Hello everyone. It’s me again. I am so happy to be back. I have been away due to a number of reasons. The biggest being a kidney stone, which I am pretty sure is a fate worse than death (never been dead and don’t know for sure). But here I am, two months, two trips to the emergency room, three doctor visits, a few thousand Percocets (grossly exaggerated as a literary device) and one minor surgery later. I haven’t been able to go without researching where the little stony creatures come from and how exactly to avoid them in the future. And while there are some people in this world that I may not care for, there are none that I hate enough to wish upon them a kidney stone (and I’m not just saying that). So here it is, the definitive guide to avoiding a kidney stone for you and my enemies.
Before you can understand exactly how to avoid kidney stones, you have to know what a kidney stone is. As defined by The National Kidney and Urologic Diseases Information Clearinghouse, a kidney stone is a hard mass developed from crystals that separate from the urine within the urinary tract. They are considered to be one of the most painful urological disorders and amazingly but not surprisingly has been plaguing humanity for thousands of years, being found in an ancient Egyptian mummy.
Normally, urine contains chemicals that prevent or inhibit the crystals from forming. These inhibitors do not seem to work for everyone, however, so some people form stones. If the crystals remain tiny enough, they will travel through the urinary tract and pass out of the body in the urine without being noticed. But there are times when these stones do not pass on their own and they continue to build. When this happens it sometimes requires doctor intervention which unlike days of yore is not very invasive and is generally done on an outpatient basis.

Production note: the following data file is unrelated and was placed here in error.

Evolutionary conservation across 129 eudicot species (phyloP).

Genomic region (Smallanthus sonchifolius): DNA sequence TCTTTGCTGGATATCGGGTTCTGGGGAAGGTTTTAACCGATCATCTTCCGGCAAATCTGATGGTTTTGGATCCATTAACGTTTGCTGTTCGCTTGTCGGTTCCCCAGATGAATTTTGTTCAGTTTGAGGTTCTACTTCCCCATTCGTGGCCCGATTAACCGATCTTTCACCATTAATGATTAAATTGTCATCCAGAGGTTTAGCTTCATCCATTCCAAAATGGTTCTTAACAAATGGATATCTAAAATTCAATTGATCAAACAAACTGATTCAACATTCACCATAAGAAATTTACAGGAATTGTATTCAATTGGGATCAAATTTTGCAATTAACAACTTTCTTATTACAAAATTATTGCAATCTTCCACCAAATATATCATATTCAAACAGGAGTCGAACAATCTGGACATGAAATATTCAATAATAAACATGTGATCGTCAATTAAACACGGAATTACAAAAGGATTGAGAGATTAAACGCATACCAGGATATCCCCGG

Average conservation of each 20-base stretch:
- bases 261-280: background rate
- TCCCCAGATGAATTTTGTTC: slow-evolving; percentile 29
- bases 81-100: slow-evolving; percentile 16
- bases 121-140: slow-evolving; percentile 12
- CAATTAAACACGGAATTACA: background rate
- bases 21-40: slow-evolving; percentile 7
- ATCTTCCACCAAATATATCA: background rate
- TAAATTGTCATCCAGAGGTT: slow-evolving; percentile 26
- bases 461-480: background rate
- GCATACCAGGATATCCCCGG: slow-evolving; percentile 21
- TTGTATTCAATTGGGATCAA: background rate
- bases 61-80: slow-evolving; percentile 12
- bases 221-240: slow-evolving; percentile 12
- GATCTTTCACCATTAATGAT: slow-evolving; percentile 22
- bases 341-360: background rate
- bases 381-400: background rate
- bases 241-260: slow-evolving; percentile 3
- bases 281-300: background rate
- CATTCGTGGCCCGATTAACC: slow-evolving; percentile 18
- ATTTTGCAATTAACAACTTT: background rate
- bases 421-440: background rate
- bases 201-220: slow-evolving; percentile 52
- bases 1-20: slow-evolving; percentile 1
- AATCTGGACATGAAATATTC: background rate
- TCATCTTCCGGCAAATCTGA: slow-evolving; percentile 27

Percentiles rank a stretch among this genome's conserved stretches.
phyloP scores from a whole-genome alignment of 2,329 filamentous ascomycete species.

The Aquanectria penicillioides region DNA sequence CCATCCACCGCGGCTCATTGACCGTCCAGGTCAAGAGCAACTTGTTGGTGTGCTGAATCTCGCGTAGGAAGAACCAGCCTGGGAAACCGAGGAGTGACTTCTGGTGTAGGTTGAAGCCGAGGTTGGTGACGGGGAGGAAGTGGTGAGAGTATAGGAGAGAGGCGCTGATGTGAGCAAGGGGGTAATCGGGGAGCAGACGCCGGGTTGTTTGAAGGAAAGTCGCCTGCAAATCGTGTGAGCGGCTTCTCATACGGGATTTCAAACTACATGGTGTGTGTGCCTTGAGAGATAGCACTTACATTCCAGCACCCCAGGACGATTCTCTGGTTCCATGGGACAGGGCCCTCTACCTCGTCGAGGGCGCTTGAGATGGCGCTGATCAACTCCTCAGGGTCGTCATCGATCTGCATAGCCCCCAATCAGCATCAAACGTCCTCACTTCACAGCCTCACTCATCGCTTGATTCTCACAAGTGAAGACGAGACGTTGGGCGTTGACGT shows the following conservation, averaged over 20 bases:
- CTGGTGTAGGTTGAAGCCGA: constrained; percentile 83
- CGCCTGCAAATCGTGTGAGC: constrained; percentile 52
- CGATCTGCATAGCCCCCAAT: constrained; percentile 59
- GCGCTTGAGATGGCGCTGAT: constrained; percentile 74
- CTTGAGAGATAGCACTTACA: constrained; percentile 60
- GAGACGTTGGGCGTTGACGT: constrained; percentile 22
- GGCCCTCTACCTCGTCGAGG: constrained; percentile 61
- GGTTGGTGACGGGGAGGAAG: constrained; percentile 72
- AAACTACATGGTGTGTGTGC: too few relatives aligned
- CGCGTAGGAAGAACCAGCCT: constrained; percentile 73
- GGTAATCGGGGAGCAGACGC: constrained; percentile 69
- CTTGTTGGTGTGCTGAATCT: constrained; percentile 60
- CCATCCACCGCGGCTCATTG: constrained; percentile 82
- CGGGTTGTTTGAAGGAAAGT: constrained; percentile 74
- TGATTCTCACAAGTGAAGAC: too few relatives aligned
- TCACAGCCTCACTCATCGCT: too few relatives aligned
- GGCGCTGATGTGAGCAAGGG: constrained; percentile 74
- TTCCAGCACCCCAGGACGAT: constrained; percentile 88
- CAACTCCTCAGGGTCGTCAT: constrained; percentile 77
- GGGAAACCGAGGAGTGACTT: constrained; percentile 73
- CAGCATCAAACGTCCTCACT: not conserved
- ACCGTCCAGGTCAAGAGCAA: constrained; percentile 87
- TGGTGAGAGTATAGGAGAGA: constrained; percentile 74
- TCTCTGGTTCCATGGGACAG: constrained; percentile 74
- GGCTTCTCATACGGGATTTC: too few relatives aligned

A less common type of stone is caused by infection in the urinary tract. This type of stone is called a struvite or infection stone. Another type of stone, uric acid stones, are a bit less common, and cystine stones are rare.
Any of this sound like fun? Ok, let’s examine how to help keep from having to go though this terrible experience. Keep in mind that these are just some tips are are not designed to be medical advice. You need to discuss your options including your diet and lifestyle with your doctor.
Tip #1 To Avoid Kidney Stones, drink water.
Things you can do to avoid kidney stones include drinking water. Your body needs enough fluid to remove waste from your body. If your body doesn’t have enough water you will start to collect pieces of waste in your kidneys and this turns into kidney stones. You should drink enough fluids to make 2 liters or urine per day. Doctors have recommended drinking 8 eight ounce glasses of water a day or adding at least four 8 ounce glasses of water to whatever you are already drinking. Coffee and soda do not count, you need water to remove the impurities from your system.
Tip #2 To Avoid Kidney Stones, increase fiber and decrease protein in your diet.